“It creates a threshold much higher than I think was intended by the bill’s sponsors,” Raybould said. “So instead of roughly 50,000-some odd (signatures) being collected in the state, double that would need to be collected to reflect the total number of registered voters in the state.”

“The language matters,” Raybould added. “And I believe the language of this legislation is flawed despite the intentions of those who put it forward.”

Raybould described the issue as “simply a mistake.” 

More than half of the Idaho House supported it anyway. Legislators who supported Senate Joint Resolution 101a also said the new proposal was different than the previous bill the Idaho Supreme Court ruled was unconstitutional because this time voters would have been able to weigh in on whether to amend the Idaho Constitution.

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Rep. Dale Hawkins, R-Fernwood, said he supported Senate Joint Resolution 101a because it was about getting more people from all parts of the state involved in the initiative and referendum process. 

“I would say that this gives a voice to all of the state,” Hawkins told legislators. “For somebody in District 1 or 2 or 4 or 5 thinking their voice would be limited, I would contend that this would be the time that they would get a say.”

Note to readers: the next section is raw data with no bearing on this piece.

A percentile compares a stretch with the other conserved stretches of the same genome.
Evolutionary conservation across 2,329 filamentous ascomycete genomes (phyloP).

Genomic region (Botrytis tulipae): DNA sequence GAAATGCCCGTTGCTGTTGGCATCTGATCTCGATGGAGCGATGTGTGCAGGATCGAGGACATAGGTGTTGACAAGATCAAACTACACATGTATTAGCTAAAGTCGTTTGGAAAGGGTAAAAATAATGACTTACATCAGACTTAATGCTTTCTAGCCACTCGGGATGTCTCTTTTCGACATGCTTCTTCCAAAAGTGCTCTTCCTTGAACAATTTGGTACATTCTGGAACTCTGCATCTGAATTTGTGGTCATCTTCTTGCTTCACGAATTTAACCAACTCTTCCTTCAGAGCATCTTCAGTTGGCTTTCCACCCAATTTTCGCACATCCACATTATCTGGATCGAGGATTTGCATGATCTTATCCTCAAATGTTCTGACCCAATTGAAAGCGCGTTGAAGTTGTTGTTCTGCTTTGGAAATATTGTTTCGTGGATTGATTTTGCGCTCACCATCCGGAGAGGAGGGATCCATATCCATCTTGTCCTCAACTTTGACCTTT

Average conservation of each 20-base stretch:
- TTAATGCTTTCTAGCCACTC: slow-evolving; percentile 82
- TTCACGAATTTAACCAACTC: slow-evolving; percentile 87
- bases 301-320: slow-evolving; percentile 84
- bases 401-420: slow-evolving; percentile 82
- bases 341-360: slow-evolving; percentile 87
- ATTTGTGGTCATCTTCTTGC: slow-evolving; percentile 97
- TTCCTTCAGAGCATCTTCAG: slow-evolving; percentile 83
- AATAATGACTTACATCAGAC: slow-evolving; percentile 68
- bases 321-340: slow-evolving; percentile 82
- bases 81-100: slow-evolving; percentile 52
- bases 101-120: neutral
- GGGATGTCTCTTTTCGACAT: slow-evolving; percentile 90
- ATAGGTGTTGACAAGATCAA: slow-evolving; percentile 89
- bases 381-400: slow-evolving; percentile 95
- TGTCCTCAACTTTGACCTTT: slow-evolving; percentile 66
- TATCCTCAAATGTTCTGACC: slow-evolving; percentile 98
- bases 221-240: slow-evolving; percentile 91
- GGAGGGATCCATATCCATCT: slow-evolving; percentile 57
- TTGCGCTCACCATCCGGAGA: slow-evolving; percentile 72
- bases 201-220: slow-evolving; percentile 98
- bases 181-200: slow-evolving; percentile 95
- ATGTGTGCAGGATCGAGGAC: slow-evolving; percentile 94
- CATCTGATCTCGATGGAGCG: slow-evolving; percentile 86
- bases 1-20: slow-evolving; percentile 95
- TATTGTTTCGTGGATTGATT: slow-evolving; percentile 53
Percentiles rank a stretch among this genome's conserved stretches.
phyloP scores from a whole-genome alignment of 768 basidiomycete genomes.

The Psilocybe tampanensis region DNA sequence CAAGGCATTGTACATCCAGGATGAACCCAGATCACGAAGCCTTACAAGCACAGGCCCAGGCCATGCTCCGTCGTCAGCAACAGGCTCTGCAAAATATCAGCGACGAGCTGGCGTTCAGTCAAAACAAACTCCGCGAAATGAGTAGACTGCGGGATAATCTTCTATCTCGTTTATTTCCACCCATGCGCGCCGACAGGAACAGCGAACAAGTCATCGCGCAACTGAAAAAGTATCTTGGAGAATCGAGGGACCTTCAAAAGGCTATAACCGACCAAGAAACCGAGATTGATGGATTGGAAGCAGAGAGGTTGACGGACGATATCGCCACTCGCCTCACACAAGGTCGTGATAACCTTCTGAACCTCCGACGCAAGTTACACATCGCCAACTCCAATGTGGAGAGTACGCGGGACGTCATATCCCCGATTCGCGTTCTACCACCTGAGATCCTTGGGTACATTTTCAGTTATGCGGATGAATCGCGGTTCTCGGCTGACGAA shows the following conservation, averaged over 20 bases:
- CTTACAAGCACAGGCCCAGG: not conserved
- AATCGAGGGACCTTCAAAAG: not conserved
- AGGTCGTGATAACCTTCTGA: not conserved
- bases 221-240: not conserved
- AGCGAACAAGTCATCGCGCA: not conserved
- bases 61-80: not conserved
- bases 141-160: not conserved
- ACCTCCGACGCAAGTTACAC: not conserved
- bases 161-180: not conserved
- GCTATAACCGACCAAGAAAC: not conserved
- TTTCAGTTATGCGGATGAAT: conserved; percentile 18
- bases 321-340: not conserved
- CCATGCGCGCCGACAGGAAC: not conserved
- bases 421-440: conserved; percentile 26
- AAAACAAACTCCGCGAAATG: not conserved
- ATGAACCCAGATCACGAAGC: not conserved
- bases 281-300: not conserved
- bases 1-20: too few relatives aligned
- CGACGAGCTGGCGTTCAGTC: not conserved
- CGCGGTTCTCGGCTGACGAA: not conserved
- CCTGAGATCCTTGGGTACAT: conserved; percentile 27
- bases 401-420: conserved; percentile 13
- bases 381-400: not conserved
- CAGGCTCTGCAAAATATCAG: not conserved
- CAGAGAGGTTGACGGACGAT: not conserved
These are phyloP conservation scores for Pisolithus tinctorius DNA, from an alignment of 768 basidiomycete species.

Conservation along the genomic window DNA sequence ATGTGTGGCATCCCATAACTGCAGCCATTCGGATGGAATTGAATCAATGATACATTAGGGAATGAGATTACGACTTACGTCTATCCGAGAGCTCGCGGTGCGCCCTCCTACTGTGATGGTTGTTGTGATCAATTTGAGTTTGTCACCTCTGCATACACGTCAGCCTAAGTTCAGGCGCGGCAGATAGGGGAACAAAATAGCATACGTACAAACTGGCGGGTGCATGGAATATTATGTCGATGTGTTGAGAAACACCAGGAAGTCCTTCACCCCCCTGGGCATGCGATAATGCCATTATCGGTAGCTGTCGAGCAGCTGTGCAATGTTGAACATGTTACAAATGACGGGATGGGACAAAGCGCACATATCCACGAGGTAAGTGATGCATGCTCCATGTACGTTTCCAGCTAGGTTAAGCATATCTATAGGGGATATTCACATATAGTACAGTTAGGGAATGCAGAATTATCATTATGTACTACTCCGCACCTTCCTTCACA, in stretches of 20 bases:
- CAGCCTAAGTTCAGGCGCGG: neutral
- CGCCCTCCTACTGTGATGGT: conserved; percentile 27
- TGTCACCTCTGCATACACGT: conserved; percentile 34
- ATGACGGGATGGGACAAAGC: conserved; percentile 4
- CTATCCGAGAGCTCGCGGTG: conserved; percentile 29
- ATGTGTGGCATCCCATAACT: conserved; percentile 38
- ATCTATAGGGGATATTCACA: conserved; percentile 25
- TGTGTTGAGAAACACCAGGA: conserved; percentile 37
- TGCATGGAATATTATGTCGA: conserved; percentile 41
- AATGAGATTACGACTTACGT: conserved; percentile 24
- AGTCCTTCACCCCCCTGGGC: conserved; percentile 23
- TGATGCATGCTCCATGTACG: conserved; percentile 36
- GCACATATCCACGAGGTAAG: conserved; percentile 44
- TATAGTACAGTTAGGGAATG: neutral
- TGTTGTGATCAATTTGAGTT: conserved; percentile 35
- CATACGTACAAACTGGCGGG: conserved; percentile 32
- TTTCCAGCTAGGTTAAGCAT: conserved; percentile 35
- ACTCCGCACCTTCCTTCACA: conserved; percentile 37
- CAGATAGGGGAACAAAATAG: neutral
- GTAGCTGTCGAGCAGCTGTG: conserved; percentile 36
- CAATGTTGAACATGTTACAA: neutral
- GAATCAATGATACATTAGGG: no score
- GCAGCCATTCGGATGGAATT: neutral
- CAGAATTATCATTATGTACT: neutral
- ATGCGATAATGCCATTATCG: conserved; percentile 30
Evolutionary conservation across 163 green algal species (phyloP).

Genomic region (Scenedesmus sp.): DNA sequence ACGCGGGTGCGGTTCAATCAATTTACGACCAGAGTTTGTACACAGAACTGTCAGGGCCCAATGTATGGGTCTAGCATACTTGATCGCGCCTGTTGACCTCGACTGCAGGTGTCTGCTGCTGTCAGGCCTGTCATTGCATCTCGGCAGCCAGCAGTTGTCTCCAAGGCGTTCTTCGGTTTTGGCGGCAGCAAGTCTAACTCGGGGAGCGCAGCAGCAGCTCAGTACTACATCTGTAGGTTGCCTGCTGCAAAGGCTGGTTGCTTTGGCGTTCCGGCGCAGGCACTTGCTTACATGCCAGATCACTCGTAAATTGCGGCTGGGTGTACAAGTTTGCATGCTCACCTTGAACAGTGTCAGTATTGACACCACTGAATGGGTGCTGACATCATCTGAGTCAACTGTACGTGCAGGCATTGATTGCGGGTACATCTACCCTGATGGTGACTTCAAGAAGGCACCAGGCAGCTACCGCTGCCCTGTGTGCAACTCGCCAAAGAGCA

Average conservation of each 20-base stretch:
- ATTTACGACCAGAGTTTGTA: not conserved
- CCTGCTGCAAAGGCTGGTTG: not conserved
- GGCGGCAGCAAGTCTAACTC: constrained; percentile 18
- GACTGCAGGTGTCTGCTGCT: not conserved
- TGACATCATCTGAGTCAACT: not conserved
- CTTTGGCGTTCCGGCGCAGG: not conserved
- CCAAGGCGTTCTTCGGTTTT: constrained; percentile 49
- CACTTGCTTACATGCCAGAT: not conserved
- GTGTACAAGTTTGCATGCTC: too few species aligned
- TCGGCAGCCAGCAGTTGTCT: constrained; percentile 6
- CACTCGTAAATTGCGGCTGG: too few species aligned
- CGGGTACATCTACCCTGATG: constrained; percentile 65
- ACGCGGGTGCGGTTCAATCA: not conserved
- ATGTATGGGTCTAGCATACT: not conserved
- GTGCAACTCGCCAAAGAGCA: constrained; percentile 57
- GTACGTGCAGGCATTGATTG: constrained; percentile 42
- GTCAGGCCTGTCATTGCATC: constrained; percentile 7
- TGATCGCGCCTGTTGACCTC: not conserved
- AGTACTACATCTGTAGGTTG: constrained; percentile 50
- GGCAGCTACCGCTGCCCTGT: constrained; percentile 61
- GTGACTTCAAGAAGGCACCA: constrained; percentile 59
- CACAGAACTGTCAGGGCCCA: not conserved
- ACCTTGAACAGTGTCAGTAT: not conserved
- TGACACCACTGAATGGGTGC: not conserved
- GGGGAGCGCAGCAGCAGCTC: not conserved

However, opponents said Senate Joint Resolution 101a is about the process to qualify an initiative or referendum for the ballot and blocking them before they can ever reach voters. All Idahoans would have a say during the election when the initiative or referendum is on the ballot for a vote. 

Rubel said making the change in Senate Joint Resolution 101a would be like requiring bills to receive support from legislators in all 35 districts before they could pass. She argued such a change would grind the legislative process to al halt. 

Rubel said the initiative and referendum process has been a fundamental right in the Idaho Constitution for more than 100 years and the proposed changes would eradicate the initiative and referendum process.

“This is the only thing the people have to break the emergency glass when we are not doing what they want,” Rubel said. 

In the end, the Idaho House voted 39-31 to pass Senate Joint Resolution 101a on Thursday, but it died because it requires two-thirds support to pass an amendment to the Idaho Constitution. The measure is now dead for the session, and Senate Joint Resolution 101a will not go to Idaho voters.


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Clark Corbin
Clark Corbin

Clark Corbin has more than a decade of experience covering Idaho government and politics. He has covered every Idaho legislative session since 2011 gavel-to-gavel. Prior to joining the Idaho Capital Sun he reported for the Idaho Falls Post Register and Idaho Education News. His reporting in Idaho has helped uncover a multimillion-dollar investment scam and exposed inaccurate data that school districts submitted to the state.